We conducted predictive functional profiling of microbial communities regarding metabolism related to carbohydrates, amino acids, lipids, nucleotides, and energy based on the KEGG modules. The representative modules in each group are indicated as heat maps (Fig. 5A and 5B). Modules were selected based on a P-value lower than 0.05 in more than two pair comparisons from the Kruskal–Wallis H test between two groups. In particular, M00053, a nucleotide metabolism-related module involved in deoxyribonucleotide biosynthesis, showed WAS- and R22-12-24-related relative abundances (Fig. 5C). In males, the administration of R22-12-24 elevated the relative abundance of M00053 compared to that in the control and WAS groups (compared to control, P = 0.047; compared to WAS, P = 0.018). In contrast, in females, the WAS group exhibited a lower relative abundance of M00053 than that in the control group (WAS group, P = 0.045; WAS with R22-12-24 group, P = 0.045).

Figure 5. Predictive functional profiling of microbial communities, based on the Kyoto Encyclopedia of Genes and Genomes (KEGG) database, regarding metabolism related to carbohydrate, amino acid, lipid, nucleotide, and energy.
Panels (A) and (B) represent male (M) and female (F) data, respectively. Panel (C) illustrates module M00053, which is the module about deoxyribonucleotide biosynthesis (ADP/GDP/CDP/UDP→dATP/dGTP/dCTP/dUTP), the significantly different modules for both sexes are shown in the scatter graph. Panels (D) and (E) depict predictive functional profiling of microbial communities through the KEGG orthology database for males and females, respectively. Panel (F) focuses on K02073, which is the gene encoding D-methionine transport system substrate-binding protein, are shown in the scatter graph with both sexes. WAS, water avoidance stress; CON, control.

We also conducted detailed predictive functional profiling of microbial communities based on the KEGG orthology, and the representative modules in each group are indicated as heatmaps (Fig. 5D and 5E). Orthologs were selected based on a P-value lower than 0.05 in more than two pair comparisons from the Kruskal-Wallis H test between the two groups. Especially, the relative abundance of K02073 (Fig. 5F), which encodes a D-methionine transport system substrate-binding protein, was significantly decreased in the WAS group (male, P = 0.045; female, P = 0.028) and was restored in the WAS with R22-12-24 group (male, P = 0.028; female, P = 0.025).

In this study, we investigated the effects of WAS, a form of chronic psychological stress, on several parameters. Notably, WAS led to a substantial increase in FPO, indicative of accelerated bowel transit times akin to those seen in individuals with diarrhea-predominant IBS. Furthermore, we observed elevated counts of submucosal mast cells following a 10-day regimen of WAS exposure. R. faecis, a probiotic candidate based on butyric acid production and BA modification ability, significantly improved WAS-induced IBS-related symptoms, whereas there were no consistent protective effects, similar to those of FPO and mast cell counts. However, in terms of the gut microbiota, the Roseburia genus showed a significantly increased abundance in the R22-12-24-gavaged group compared to that in the WAS groups. Moreover, not only the relative abundance difference between males and females, but also the alpha- and β-diversity, and even the functional profile of the microbial community showed sex differences.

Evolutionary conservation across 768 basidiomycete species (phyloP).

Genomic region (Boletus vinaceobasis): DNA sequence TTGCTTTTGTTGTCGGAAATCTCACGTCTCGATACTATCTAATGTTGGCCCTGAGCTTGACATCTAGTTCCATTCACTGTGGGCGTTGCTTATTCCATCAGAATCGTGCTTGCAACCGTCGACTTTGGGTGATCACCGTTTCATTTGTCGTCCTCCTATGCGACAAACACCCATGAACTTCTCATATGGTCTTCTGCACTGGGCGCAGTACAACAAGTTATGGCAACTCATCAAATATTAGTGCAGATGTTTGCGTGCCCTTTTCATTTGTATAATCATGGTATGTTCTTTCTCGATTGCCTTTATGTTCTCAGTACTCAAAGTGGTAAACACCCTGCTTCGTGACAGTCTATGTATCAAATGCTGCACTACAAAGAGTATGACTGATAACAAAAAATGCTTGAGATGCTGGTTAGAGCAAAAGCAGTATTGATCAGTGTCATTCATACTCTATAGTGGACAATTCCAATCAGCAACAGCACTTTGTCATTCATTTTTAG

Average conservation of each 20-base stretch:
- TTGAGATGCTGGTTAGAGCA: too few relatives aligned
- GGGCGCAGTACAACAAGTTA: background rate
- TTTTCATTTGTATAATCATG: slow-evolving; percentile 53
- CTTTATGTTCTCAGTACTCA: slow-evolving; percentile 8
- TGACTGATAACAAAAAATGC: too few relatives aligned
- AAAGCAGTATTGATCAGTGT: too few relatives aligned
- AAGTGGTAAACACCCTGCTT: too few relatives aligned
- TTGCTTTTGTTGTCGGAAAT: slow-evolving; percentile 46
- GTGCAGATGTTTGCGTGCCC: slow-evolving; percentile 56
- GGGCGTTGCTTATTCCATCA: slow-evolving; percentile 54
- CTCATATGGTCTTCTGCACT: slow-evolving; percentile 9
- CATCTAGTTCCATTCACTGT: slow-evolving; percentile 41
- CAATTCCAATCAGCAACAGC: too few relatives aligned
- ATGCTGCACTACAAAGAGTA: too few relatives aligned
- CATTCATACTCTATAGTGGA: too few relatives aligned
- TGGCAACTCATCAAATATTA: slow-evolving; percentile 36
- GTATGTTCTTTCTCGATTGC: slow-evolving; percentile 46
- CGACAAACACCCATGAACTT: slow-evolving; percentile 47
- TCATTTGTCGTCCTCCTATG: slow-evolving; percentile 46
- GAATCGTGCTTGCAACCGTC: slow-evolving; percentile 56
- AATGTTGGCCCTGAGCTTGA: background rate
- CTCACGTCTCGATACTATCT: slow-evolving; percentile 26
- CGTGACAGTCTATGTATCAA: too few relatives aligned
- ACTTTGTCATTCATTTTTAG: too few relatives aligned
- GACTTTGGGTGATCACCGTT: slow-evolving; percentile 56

The beneficial effects of probiotics include: the reinforcement of the mucosal barrier, modulation of the inflammatory response, and maintenance of healthy gut microflora. In a previous study, we reported that WAS-induced upregulation of proinflammatory cytokine IL-1β and IL-6 gene expression in rats was restored by Lactobacillus farciminis in females [5]. Similarly, another probiotic Lactobacillus paracasei MSMC39-1 showed reduction of TNF-α secretion in DSS-induced colitis rats [34]. Even though the same R. faecis species was used under the same experimental conditions, BBH024 showed reduced IL-6 gene expression in the WAS with probiotics group, whereas R22-12-24 demonstrated reduced IL-1β gene expression. Furthermore, a correlation analysis between mast cell counts and PRSS gene expression (Figure S2), both of which are known to be associated with the severity of IBS symptoms, and showed distinct results. Mast cells increase in patients with IBS [35], and their relationship with hypersensitivity [36] has been reported in several human and animal studies. Mast cells play various roles, including the control of intestinal permeability [37], neuronal stimulation through the brain-gut axis [38], and visceral hypersensitivity [39]. As inflammatory modulators, mast cell produce various proteases for protective purpose [40]. The trypsin-like activity of PRSS, a serine protease produced by mast cells, enhances intestinal permeability and causes visceral hypersensitivity [41]. Therefore, we expected a positive correlation between mast cell count and PRSS gene expression. We suggest that probiotic strains should be examined carefully because of the differences in R. faecis species from different sources.